Preface Innovation and the adoption and dissemination of technologies and management practices are vital to economic growth and development. It is through innovation that new products are introduced to the market, new production processes are developed and introduced, and organisational changes are made. Through the adoption of newer, more advanced, technologies and management practices, industries can increase their production capabilities, improve their productivity, and expand their lines of new products and services. This study is one in a series of studies that the Science, Innovation and Electronic Information Division (SIEID) has undertaken that have examined technological and organisational change in the Canadian economy. In 1993, a first survey of innovation and the adoption of advanced technologies in the manufacturing sector was carried out. It was followed in 1996 by a survey of innovation in the communications, financial services and technical business services industries. The Survey of Innovation 1999 surveyed manufacturing and was the first innovation survey of selected natural resource industries. Biotechnology surveys carried out in 1996, 19997 and 1999 have examined both the development of new biotechnology products and processes and the use and planned use of biotechnologies. The 1999 Survey of Innovation, Advanced Technologies and Practices in the Construction and Related Industries is the first survey of innovation and advanced technologies and practices in the construction sector. A number of surveys have focused on the use and planned use of advanced technologies and practices: surveys of advanced manufacturing technologies were carried out in 1987, 1989, 1993, and 1998; and survey of the use and planned use of information communication technologies were carried out in 1999, 2000, and 2001. And finally, the Survey of Electronic Commerce and Technology, 2000 contained two questions on organisational and technological improvements and provided the first cross-economy data on the issue, covering both firms in the private sector and organisations in the public sector. The pilot Knowledge Management Practices Survey is the latest addition to this series of surveys on the adoption of new organisational practices. This working paper provides the reasons for, and the results of using knowledge management practices by firm size and by type of adopter. This working paper is the second of several that are planned using data from the Knowledge Management Practices Survey, 2001. 7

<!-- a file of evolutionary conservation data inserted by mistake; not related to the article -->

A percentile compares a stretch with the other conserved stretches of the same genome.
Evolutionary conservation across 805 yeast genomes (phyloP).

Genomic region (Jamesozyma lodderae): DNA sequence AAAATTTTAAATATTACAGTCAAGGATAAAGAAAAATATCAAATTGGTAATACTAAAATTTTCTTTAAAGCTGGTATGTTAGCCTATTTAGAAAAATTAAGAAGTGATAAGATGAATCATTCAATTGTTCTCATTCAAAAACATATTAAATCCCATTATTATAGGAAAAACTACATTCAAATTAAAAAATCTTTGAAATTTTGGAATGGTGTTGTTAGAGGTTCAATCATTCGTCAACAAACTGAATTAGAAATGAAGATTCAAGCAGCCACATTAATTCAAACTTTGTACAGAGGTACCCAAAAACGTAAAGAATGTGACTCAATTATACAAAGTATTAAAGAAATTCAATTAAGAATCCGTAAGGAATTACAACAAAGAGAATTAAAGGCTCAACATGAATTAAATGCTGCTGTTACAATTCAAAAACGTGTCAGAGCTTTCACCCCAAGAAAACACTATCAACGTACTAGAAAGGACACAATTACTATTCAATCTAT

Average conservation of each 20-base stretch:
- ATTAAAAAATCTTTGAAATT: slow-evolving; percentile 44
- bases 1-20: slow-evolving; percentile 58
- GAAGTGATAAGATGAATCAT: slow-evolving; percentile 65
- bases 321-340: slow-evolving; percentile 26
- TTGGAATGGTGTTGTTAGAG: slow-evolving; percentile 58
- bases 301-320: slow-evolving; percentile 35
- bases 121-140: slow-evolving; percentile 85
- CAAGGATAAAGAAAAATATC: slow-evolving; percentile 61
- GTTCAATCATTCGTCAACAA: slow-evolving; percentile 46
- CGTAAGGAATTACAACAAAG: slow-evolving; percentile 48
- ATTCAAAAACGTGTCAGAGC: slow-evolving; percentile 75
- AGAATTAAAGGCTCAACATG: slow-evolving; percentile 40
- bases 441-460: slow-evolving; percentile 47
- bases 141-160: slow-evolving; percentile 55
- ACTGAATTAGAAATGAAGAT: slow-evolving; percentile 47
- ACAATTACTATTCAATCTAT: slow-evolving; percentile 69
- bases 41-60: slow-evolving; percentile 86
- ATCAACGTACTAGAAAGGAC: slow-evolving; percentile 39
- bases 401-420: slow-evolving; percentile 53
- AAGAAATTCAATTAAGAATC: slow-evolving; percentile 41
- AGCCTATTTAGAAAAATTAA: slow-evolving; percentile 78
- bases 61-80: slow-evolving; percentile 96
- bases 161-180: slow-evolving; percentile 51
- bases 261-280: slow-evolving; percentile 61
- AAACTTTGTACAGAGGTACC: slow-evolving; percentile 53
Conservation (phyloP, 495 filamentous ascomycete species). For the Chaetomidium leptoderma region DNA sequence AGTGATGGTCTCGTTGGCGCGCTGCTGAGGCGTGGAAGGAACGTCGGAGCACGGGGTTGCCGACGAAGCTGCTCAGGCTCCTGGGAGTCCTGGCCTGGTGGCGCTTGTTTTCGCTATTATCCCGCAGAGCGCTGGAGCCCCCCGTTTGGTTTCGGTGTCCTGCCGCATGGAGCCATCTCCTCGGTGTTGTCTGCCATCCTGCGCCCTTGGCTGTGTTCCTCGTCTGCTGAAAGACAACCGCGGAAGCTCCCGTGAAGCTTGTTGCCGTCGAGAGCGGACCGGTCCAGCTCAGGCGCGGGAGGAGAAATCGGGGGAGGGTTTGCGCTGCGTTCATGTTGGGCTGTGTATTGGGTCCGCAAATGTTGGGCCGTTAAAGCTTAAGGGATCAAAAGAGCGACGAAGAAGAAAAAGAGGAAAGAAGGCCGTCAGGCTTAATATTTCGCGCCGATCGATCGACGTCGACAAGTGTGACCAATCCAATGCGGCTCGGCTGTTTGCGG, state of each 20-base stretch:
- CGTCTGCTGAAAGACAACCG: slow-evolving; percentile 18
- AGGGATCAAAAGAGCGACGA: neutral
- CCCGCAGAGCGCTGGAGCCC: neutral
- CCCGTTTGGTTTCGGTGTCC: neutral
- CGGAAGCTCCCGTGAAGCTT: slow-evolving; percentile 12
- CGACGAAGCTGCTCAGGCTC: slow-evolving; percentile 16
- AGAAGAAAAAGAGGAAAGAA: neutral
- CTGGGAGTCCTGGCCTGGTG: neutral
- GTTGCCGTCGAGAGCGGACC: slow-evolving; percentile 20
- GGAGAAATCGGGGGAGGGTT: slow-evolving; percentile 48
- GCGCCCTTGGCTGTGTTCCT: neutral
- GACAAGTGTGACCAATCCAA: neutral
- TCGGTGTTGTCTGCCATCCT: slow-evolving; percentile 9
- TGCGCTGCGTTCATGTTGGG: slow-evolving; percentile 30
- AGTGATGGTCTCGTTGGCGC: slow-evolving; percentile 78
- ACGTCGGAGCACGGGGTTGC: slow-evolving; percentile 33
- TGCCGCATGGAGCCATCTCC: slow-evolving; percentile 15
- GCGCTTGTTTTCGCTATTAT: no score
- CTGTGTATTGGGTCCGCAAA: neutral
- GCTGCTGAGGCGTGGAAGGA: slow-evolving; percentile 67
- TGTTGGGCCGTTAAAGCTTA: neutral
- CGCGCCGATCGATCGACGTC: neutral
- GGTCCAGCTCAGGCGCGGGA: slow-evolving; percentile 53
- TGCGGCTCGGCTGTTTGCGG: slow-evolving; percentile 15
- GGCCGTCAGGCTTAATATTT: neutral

Acknowledgements This report provides data from the pilot Knowledge Management Practices Survey, 2001. Canada owes the success of its statistical system to a long-standing partnership between Statistics Canada, the citizens of Canada, its businesses, governments and other institutions. Accurate and timely statistical information could not be produced without their continued cooperation and goodwill. The publication of this report was made possible through the contribution of many people, first and foremost amongst whom are our respondents. This report would not have been possible without the assistance of Guy Sabourin, Adele St.Pierre, and Claire Racine-Lebel. Finally, the constant assistance and encouragement of Dominique Foray and Fred Gault made working on this project a pleasure. 8
Abstract Findings are presented from a 2001 Canadian pilot survey on the use of knowledge management practices by firms. Nine out of ten firms surveyed reported using at least one of 23 knowledge management practices that were studied. This survey, a world first by a statistical agency, measured the extent to which knowledge management practices were used by Canadian businesses in forestry and logging; chemical manufacturing; transportation equipment manufacturing; machinery, equipment and supplies wholesaler-distributors; and management, scientific and technical consulting services. The reasons for, and the results of, using knowledge management practices as well as the practices themselves are examined by firm size and by type of adopter. 9